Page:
Diffusion-controlled tracer retention in crystalline rock on the field scale

Authors


Abstract

[1] Tracer retention is a key process for the barrier function of crystalline rock to any contaminant. Here we investigate the nature of retention mechanisms and their field-scale parametrization using results of a comprehensive tracer transport experiment in crystalline rock on the field scale (Äspö Hard Rock Laboratory, Sweden). A method for identifying dominant retention mechanisms and inferring key parameters on the site scale is presented. Taking advantage of multiple tracer tests with a wide range of sorption affinities, retention is shown to be diffusion-controlled. For the considered site, robust features of tracer migration can be reasonably well predicted within a rock volume on at least 200 m scale, by combining independent information with a simple model.

1. Introduction

[2] Water flow in the subsurface makes hydrodynamic transport by advection ubiquitous for dissolved substances of natural and anthropogenic origin. The presence of solid mineral phases and associated immobile fluid results in exchanges due to chemical processes (sorption) and/or physical processes (diffusion). An obvious consequence is retention, whereby dissolved tracers carried by water through a fractured medium are retained (or retarded) relative to groundwater flow. Since the pioneering work of Coats and Smith [1964], considerable effort has been dedicated to better understand the interplay between advection/dispersion and exchange in fractured rock [Hadermann and Heer, 1996; Becker and Shapiro, 2000; Reimus et al., 2003; Widestrand et al., 2007; Cvetkovic et al., 2007, 2010; Cvetkovic and Frampton, 2010].

[3] A key step in risk assessment of any contaminant in a fractured rock volume is site characterization. The degree of complexity and difficulty in characterizing transport properties of a rock formation will depend on how retention mechanisms are conceptualised. For instance, if retention is diffusion-controlled [Neretnieks, 1980], then characterization is relatively difficult and uncertain, as hydrodynamics and fracture aperture control retention in addition to material retention properties [e.g., Cvetkovic et al., 1999, 2004]. Whereas laboratory-scale evidence of diffusion in a crystalline rock matrix is extensive [e.g., Bradbury and Green, 1986; Hellmuth et al., 1995; Sato, 1999], direct quantitative evidence of diffusion-controlled retention on the field-scale is much more difficult to obtain and is still primarily qualitative [e.g., Cvetkovic et al., 2007].

[4] In this paper, a general methodology is presented that combines state-of-the-art analytical modelling with a compact representation of the breakthrough data from field scale tracer tests. The methodology is implemented using results from the most comprehensive tracer tests in crystalline rock to date. The overall objective of the work is to improve our basic understanding of field scale transport-retention mechanisms, and to improve procedures for their field-scale characterisation that is still one of the most challenging problems of hydrogeology [Neuman, 2005].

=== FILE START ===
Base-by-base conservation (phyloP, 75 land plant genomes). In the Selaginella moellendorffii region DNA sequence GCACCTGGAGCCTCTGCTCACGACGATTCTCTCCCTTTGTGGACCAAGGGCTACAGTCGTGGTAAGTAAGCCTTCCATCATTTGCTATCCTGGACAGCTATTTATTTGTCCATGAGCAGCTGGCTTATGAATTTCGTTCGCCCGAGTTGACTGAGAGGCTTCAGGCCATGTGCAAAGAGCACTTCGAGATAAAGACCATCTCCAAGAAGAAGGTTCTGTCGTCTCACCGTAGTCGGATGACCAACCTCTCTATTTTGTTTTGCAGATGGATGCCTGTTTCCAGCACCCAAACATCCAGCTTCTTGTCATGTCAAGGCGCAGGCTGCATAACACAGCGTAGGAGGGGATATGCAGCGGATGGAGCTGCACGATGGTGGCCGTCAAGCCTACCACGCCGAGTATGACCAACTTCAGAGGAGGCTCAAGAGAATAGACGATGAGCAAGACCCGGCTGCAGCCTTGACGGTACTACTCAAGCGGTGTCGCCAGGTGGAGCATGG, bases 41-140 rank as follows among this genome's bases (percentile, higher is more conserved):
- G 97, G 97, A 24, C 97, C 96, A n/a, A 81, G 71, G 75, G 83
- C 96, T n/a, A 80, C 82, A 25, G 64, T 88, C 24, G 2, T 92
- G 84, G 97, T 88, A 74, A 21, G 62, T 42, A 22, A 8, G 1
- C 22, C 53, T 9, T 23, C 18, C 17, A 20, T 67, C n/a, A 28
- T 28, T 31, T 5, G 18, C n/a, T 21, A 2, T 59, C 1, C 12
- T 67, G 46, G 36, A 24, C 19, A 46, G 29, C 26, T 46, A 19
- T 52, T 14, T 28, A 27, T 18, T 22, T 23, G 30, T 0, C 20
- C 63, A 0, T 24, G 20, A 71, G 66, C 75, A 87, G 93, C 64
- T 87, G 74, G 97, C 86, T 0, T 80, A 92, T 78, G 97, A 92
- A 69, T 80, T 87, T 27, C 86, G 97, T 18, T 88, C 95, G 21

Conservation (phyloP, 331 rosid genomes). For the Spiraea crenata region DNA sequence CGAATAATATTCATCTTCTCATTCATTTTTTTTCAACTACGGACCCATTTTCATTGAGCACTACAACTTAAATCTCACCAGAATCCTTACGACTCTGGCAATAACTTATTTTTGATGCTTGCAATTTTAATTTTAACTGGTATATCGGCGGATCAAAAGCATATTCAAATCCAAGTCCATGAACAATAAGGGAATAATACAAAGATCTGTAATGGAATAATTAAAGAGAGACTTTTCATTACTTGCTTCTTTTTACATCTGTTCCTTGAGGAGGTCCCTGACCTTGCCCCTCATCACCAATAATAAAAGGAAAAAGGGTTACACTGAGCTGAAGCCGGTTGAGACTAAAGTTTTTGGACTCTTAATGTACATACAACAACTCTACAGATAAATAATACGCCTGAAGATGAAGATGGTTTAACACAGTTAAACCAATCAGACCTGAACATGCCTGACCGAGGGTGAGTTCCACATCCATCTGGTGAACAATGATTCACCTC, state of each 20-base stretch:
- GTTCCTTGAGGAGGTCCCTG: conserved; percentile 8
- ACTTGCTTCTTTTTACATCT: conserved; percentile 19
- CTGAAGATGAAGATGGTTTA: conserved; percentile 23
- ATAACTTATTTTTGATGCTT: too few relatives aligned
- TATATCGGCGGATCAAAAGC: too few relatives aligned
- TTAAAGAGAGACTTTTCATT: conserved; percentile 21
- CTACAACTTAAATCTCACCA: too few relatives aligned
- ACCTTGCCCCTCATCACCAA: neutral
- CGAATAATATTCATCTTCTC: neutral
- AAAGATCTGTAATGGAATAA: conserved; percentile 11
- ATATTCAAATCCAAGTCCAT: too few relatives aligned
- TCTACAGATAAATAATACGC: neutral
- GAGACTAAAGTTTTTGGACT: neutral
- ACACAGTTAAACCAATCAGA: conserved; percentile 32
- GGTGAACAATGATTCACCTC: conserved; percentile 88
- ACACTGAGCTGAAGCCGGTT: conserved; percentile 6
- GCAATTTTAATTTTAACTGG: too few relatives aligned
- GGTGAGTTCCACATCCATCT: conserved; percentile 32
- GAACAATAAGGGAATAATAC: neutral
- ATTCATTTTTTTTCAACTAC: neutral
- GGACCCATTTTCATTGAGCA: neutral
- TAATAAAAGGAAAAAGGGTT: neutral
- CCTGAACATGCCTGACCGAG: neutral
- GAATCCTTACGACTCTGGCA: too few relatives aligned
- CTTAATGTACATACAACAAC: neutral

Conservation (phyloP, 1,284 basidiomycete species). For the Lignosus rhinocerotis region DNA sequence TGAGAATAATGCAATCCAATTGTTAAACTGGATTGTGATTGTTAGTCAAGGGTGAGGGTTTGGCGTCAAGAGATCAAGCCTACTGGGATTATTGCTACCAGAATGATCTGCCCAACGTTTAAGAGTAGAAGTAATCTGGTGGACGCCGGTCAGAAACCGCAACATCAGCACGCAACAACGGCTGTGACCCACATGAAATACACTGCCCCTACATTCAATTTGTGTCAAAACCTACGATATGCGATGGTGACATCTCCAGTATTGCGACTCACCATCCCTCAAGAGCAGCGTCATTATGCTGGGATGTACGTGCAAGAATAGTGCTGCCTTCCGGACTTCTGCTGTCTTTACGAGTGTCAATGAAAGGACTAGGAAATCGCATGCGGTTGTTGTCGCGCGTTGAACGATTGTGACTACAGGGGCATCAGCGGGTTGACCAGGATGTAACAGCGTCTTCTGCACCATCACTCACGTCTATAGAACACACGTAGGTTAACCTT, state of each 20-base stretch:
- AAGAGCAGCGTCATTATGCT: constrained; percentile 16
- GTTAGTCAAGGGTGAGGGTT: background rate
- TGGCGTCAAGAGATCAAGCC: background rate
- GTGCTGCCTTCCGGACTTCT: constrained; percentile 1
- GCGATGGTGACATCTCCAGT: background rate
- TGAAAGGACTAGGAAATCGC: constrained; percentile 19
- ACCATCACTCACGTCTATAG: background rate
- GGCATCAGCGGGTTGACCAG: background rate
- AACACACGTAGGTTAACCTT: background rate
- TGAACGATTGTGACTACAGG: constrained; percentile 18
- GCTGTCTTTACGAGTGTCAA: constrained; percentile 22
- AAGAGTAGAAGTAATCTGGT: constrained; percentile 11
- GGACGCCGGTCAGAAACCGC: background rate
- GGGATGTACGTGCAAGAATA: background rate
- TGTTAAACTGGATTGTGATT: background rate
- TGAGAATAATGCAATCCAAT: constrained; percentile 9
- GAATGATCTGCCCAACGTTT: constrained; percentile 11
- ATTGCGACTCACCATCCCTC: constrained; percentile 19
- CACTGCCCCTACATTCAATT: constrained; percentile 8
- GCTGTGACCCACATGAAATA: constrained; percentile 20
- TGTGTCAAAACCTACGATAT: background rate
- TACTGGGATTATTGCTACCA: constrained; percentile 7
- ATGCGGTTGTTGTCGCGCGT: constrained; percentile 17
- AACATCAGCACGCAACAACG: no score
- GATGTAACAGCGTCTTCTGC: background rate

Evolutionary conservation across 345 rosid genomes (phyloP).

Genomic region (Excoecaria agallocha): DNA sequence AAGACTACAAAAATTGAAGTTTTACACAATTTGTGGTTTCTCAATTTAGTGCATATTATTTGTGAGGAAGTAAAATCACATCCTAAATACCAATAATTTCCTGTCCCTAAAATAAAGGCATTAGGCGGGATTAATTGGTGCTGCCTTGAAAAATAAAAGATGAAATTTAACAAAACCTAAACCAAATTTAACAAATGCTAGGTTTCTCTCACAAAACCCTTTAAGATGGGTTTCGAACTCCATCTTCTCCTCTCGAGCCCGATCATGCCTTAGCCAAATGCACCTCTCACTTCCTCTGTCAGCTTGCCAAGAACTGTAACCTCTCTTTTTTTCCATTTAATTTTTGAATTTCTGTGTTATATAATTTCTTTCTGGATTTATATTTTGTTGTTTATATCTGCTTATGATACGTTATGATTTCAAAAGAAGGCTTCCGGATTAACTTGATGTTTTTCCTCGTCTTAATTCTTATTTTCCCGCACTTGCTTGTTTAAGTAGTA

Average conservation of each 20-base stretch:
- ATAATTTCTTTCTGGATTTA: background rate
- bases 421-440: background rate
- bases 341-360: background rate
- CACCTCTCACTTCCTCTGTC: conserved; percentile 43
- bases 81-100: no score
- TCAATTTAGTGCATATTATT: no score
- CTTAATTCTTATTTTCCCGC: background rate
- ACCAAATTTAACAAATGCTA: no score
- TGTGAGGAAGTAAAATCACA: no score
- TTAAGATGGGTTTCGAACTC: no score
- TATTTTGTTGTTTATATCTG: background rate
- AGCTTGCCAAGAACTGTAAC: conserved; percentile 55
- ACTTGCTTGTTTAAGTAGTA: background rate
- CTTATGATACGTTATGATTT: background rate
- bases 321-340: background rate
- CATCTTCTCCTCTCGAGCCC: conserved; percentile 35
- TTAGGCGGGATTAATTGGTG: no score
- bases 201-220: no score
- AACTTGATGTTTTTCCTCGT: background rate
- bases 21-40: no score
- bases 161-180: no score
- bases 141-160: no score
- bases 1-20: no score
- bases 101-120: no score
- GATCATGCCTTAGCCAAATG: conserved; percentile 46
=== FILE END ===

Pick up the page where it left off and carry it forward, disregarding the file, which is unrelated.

2. Theory

[5] The ability to discriminate between alternative retention mechanisms in a robust and quantitative manner in the field, still poses a major challenge. The critical experimental condition for meeting this challenge is conducting simultaneous tracer tests with sufficiently contrasting retention properties, preferably over several orders of magnitude. Once such experimental results are available, the conceptual task is in providing a sufficiently general yet simple modelling framework that in a consistent and unified way can take full advantage of the multiple tracer test results; such a framework is presented in the following.

[6] A dissolved (dynamically inert) tracer that enters the ground water is subject to spatially variable advection due to fluid flow, retention due to exchange processes with the immobile phase, and possibly transformation due to decay or degradation. Different transport models can be formulated for relating these mechanisms. A general expression for the tracer residence time density (or expected normalised tracer discharge) h [1/T] at the transport scale L is derived by following tracer particle (Lagrangian) trajectories and assuming a power-law distribution of exchange rates [Cvetkovic et al., 1998; Cvetkovic and Haggerty, 2002] (auxiliary material):

equation image

where T0 [T] is a characteristic retention time for a trajectory, η [−] is an exponent determining the nature of exchange, equation image−1 denotes inverse Laplace Transform, s is the LT variable, and the averaging indicated by angular brackets is over all trajectories and realisations of the rock formation with τ and T0 being random. For process discrimination, two limiting retention conceptualisations (or models) that are implicit in equation (1) will be used, namely the case with an infinitely large exchange rate, and the case of an infinite rock matrix with a very broad spectrum of exchange rates, from zero to infinity.